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What We Wished We Had Known Before We Started

Aug 9, 2008
"Boy, if I'd only known then what I know now," is the wish of all adults thinking about their youth, and of most cruisers more than a month into their voyage, thinking of before they left.

After six and a half years of sailing around the world in Dolphin Spirit on top of twenty years of sailing, five years of planning, one year of searching for the right boat, and three years of real preparation, we think we now know what we should have known before casting off.

Actually, we thought that we had most areas well covered. I was an experienced coastal sailor, we subscribed to all the cruising and sailing magazines, read all the books by Slocum, Roth, Pardy, Hinze, Dashew and others too numerous to mention, bought every cruising guide published, got our Ham licenses, attended Medicine at Sea, weather forecasting, engine maintenance, and refrigeration courses, learned celestial navigation, went to every cruising seminar, and were on first name terms with every marine, boat, engine and sail related shop and technician within 50 miles of the marina.

Towards the end of our circumnavigation, in Mexico, we were asked what we wished we had known the most. Carole and I immediately said, in chorus, "That we would survive." The wonderful time we had would have been even better had we known that. Statistics demonstrate that cruising is safer than driving on the Los Angeles freeways (what isn't?), but that is cold comfort as you cast off the dock-lines and face a twenty day passage across the Pacific to the Marquesas, or set off up the Red Sea.

We went through hell provisioning in the last weeks before we left. Canned meat, soup, fruit and vegetables, pasta, dried fruit, beans, peas, flour, rice, tooth brushes, tooth paste, bath soap, laundry detergent, shampoo, and the list went on. Did we have enough? Had we thought of everything? Where are we going to put it? How are we going to find it again? We still haven't found that jar of Grey Poupon, but have survived anyhow. We ate the last of the Costco purchased spaghetti in Italy, almost four years later.

All our reading indicated that the US was the last place where we would be able to find all sorts of foods and staples. In fact, at every place we visited, there was at least one store where we could buy canned goods, flour, rice, meat, vegetables and fruit. The prices may have been higher for individual items than in the US, but when the costs of storage, spoilage and wastage are factored in, the real price difference is negligible.

We wished we had known that the locals at every place we visited would treat us so well. During a visit to the US Embassy in Singapore we noted there was a travel advisory warning not to visit every place we had spent the last year in, and every place we were about to spend the next year visiting. We had no problems other that being arrested by the Secret Police in Sudan.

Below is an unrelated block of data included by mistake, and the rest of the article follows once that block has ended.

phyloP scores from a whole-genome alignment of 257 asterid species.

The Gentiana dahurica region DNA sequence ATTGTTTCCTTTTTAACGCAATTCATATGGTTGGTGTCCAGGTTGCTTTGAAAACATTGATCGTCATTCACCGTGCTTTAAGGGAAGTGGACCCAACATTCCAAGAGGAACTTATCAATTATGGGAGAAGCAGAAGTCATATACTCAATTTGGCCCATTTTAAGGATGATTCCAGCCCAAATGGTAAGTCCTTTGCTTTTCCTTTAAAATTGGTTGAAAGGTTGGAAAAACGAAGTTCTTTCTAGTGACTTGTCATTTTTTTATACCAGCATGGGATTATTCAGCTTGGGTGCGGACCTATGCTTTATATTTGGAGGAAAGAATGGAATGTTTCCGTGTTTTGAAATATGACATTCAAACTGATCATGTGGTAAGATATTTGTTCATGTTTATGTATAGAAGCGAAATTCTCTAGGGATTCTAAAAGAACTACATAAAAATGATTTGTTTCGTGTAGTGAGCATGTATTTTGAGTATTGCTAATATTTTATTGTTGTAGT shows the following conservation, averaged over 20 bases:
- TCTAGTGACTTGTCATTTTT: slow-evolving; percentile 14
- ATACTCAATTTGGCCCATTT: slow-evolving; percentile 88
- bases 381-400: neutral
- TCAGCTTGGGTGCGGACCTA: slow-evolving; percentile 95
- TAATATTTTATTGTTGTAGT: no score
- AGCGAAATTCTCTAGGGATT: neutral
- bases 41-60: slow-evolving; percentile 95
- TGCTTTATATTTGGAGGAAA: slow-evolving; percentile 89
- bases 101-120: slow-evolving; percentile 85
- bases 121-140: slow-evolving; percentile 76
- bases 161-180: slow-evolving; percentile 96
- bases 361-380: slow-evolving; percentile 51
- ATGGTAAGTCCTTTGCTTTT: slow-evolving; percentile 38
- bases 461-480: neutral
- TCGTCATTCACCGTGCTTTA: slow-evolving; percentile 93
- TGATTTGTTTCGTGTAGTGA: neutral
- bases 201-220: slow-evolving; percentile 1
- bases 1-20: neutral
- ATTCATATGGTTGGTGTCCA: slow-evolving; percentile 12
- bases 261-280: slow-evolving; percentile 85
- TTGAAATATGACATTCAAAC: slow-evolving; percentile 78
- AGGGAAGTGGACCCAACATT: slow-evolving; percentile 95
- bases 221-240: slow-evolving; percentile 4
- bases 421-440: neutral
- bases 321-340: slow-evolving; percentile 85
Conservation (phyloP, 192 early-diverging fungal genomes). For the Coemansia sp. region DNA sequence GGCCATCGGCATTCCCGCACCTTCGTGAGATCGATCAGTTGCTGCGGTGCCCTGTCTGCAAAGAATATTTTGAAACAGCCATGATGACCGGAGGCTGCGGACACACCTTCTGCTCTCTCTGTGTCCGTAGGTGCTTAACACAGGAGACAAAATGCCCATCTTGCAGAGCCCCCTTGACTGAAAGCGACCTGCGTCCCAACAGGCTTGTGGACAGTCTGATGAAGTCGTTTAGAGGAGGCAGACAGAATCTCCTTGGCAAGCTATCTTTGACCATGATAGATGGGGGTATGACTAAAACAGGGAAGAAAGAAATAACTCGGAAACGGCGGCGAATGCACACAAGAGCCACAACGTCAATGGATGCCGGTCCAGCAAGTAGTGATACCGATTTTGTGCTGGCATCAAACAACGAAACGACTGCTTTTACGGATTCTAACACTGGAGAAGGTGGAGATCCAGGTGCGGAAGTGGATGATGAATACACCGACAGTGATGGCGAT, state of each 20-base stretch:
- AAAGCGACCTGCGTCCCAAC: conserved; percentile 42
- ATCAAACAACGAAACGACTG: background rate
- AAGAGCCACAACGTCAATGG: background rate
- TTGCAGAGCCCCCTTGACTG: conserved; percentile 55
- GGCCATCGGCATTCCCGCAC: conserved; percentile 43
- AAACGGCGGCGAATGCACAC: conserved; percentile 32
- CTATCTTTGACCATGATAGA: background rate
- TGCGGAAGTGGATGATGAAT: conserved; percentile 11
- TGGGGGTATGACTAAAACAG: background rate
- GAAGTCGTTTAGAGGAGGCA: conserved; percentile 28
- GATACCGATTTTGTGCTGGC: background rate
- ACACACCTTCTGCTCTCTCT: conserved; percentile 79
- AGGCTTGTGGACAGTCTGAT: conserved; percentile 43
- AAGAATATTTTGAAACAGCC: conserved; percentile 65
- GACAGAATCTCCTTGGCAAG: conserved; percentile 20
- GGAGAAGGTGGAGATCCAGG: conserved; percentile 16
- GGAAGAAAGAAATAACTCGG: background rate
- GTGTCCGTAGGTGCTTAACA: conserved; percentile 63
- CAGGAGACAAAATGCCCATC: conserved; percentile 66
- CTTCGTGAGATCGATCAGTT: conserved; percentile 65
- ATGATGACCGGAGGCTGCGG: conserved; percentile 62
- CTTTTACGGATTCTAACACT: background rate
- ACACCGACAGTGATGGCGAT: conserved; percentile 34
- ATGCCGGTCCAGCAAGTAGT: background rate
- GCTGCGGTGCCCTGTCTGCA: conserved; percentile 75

We thought that all cruisers were good guys, eco-friendly, party happy, and ready to assist one and all in times of trouble. That impression, generated through inhalation of SSCA bulletins, cruising books and magazines, lasted just 19 days, to our arrival in Taiohae Bay. The already anchored yachts ignored us, other than to ensure that we didn't anchor too close.

To be fair, we had arrived just after one of those "Round the World in Eighteen Months" had left. This group had completely alienated the locals and the other cruisers. The formation of cruising friendships didn't really begin until Tahiti, by which time the "Class of 96" had begun to sort out and stratify. Boats with the same cruising rhythm tended to be in the same places at the same times. The westward flow of boats became lumpy, as groups formed and began to move together. After French Polynesia, the separation became even more pronounced, one lot going to Samoa, another to Tongs, another to Hawaii.

Crew

Believe all the horror stories you read. No matter how good a crew person is you will want him/her off the boat in three weeks. The only exception we found was an Australian boat with a male captain and two young, good looking, female crew, who were both exceptional sailors.

Radio Nets

It was possible to spend the whole day, microphone in hand, on one SSB/Ham radio net or another, filling in spare time on VHF. The father of them all is the Pacific Maritime Net, which tracks boats from Alaska to New Zealand to Mexico and the Philippines.

Each cruising group sets up its own net. Ours was the Hope To net, begun by "Hope To" and carried on by other intrepid controllers as the previous one moved out of range. Then there are the sub-groups such as the Australians in Bora Bora. In each port there is also a local VHF net for weather, chat, advice, and sale and trade items. It becomes very difficult to finds a free frequency.
About the Author
Lawrence Pane circumnavigated with his wife and young son, and his expertise in the areas of sailing, cruising and travel, expressed through two books, numerous magazine articles and very popular seminars, has informed, assisted and entertained a wide audience of sailors and non-sailors. Visit Chasing Sunsets to enjoy the photos, buy the books, and check up on coming seminars.
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